Buildability - Ideally, a cladding supplier is involved early in the project to inform buildability; in practice clients often want late competitive tendering. Architects could at least research the industry better to get more feel for suppliers' varying capabilities to deliver systems large or small, more or less bespoke, etc. And avoid specifying cladding-system customisation unless systematic product development and testing will follow.
Testing - Where needed, agree a programme of testing that is specific to the job. Not all parameters are covered by standard tests. Improvisation may be needed. And where standards exist, the choice of test regime may still be problematic. Testing may be of integrity (rain, air-tightness, etc) structure (wind, safety, etc) and durability. The notes below indicate current thinking on tests of cladding samples.
There are standards for weather testing and guidance on their use from the likes of cwct. The question is more what test pressures and other factors to use to simulate the site's particular exposure. Generally, on site, the highest winds are not usually associated with the heaviest rain. And typically, suction loads are greater than positive pressures.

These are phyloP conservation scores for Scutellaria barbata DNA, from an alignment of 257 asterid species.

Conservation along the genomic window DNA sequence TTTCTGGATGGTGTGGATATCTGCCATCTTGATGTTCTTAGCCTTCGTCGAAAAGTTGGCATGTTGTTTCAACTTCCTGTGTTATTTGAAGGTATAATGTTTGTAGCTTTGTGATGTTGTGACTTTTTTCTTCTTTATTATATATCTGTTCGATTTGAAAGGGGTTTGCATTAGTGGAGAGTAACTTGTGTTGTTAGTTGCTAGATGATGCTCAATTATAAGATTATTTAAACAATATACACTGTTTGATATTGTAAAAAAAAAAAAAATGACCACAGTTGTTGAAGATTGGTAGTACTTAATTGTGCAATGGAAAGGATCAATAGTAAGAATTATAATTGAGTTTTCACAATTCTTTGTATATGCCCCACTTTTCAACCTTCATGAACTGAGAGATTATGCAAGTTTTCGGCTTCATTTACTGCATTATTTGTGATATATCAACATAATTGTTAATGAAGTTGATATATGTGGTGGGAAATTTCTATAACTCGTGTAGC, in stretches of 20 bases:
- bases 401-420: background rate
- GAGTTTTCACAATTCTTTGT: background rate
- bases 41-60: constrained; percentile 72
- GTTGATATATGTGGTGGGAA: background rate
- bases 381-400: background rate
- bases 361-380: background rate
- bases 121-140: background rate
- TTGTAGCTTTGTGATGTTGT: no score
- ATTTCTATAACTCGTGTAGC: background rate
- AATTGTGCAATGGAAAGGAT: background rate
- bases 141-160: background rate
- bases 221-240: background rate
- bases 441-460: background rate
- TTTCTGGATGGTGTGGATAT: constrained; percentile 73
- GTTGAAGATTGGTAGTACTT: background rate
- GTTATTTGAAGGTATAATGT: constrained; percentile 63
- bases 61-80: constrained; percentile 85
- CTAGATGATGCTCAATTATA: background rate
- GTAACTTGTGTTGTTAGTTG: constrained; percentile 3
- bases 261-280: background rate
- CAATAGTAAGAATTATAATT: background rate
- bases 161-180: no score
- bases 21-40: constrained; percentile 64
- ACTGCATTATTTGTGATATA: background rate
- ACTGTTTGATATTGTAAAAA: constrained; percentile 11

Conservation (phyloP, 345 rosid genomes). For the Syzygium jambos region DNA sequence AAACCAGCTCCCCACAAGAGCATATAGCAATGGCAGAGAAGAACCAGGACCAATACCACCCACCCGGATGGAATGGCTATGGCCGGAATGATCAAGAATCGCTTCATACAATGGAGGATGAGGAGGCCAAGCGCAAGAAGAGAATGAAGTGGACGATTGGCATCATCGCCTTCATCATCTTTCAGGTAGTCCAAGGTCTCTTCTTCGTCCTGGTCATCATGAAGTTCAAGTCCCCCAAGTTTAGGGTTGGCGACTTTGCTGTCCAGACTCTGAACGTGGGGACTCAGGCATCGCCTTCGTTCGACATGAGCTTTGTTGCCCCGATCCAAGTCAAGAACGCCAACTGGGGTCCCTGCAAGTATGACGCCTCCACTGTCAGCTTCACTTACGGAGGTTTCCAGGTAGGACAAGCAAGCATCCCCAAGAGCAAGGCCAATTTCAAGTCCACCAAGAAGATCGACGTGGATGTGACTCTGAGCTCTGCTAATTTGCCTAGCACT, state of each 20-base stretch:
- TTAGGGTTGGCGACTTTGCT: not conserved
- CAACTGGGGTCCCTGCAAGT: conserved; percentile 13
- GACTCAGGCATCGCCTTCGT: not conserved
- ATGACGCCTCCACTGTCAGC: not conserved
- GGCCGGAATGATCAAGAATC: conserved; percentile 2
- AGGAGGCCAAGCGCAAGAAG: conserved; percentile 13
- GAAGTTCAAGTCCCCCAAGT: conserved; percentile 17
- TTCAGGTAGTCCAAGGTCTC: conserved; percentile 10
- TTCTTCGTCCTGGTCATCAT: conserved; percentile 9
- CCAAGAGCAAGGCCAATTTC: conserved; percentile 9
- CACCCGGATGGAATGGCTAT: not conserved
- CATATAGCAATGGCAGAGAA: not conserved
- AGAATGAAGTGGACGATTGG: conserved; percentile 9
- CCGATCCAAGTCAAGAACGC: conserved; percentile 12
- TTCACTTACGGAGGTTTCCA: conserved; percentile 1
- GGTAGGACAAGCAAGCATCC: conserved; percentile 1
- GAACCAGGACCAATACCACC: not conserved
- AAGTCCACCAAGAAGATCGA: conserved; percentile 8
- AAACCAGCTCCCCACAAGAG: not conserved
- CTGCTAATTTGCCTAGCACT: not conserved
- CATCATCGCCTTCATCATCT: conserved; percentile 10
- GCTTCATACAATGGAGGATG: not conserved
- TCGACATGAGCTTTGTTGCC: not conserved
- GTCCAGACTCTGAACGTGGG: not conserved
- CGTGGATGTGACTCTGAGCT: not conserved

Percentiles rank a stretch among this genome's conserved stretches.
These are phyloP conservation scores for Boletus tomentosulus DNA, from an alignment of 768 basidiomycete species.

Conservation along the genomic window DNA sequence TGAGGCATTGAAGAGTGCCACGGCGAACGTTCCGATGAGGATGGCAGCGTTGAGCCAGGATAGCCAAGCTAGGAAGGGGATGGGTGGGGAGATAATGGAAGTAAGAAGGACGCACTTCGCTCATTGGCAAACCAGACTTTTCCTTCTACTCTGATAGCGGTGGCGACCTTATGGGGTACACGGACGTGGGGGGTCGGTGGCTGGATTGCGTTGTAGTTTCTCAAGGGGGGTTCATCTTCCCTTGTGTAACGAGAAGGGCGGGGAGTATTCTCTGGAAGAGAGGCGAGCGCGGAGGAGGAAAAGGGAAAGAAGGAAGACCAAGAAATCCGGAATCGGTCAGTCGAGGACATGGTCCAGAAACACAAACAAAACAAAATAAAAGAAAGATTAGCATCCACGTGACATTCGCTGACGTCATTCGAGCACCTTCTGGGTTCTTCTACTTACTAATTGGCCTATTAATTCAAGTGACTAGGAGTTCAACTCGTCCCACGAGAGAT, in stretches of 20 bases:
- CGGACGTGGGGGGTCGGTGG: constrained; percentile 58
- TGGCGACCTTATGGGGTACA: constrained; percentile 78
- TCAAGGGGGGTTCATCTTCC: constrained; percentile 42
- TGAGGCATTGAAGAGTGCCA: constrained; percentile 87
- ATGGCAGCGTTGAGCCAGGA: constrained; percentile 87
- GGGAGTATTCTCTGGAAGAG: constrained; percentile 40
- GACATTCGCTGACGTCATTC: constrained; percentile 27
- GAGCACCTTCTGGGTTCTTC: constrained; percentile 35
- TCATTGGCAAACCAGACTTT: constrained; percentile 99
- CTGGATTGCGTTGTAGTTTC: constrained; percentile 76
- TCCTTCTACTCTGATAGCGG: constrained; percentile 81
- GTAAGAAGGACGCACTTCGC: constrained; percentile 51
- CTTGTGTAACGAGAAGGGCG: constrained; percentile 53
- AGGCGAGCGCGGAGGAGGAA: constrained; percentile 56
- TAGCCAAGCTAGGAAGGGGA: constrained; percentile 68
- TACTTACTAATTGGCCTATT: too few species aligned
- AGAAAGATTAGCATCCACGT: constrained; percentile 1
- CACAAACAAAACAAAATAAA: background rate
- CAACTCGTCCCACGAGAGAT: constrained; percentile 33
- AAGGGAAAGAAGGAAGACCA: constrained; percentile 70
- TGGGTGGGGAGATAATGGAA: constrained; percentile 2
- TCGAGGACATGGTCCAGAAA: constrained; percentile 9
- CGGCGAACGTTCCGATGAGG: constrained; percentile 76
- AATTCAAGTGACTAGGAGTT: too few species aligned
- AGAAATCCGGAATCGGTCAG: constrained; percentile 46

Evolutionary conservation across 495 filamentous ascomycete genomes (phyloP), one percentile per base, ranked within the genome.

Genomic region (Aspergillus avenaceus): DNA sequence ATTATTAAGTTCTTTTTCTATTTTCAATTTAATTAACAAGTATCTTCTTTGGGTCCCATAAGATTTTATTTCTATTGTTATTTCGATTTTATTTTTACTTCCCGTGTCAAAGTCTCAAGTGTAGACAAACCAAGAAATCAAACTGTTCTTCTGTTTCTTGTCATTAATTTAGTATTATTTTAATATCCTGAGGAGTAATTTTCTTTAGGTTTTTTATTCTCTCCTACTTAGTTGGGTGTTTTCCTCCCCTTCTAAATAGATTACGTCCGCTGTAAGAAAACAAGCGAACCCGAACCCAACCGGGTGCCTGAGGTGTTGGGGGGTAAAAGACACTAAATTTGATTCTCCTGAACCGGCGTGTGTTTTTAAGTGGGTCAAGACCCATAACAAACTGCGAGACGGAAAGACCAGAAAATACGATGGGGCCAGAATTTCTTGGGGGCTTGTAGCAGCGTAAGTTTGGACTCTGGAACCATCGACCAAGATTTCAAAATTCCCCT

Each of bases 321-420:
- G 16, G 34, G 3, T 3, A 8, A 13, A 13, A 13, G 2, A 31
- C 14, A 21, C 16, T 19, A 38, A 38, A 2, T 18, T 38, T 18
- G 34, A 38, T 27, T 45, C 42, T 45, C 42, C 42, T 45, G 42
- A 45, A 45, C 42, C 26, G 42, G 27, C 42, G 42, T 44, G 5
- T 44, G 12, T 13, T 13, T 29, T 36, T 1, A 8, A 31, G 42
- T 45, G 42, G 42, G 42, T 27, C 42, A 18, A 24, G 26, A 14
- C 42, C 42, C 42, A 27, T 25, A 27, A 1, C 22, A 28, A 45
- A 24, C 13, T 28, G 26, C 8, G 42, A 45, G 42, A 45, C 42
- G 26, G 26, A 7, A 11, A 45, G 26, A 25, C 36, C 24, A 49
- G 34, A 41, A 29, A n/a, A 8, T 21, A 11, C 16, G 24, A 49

Care is needed in relating results from weather tests to results from wind tunnel simulations.
The on-site hosepipe test provides a follow-up check for installed cladding, although there are some questions about the appropriateness of the test regime and consequent interpretation of results. Many tests can be performed on site as a last resort, by creating a box around a sample of cladding. But obviously this is not recommended, as failures disrupt site progress.
The dynamic aero-engine test developed in the us can give significant kinetic energy to simulated rain and be combined with rapid pulsing effects by rapid pressurisation and depressurisation of the back-box. While there are some questions about precisely what is being simulated, cladding that passes the test is expected to work in practice.
Test regimes cover normal attempts at airtightness. Work is still needed on standardising test regimes for open-jointed cladding such as rain screens and patent glazing.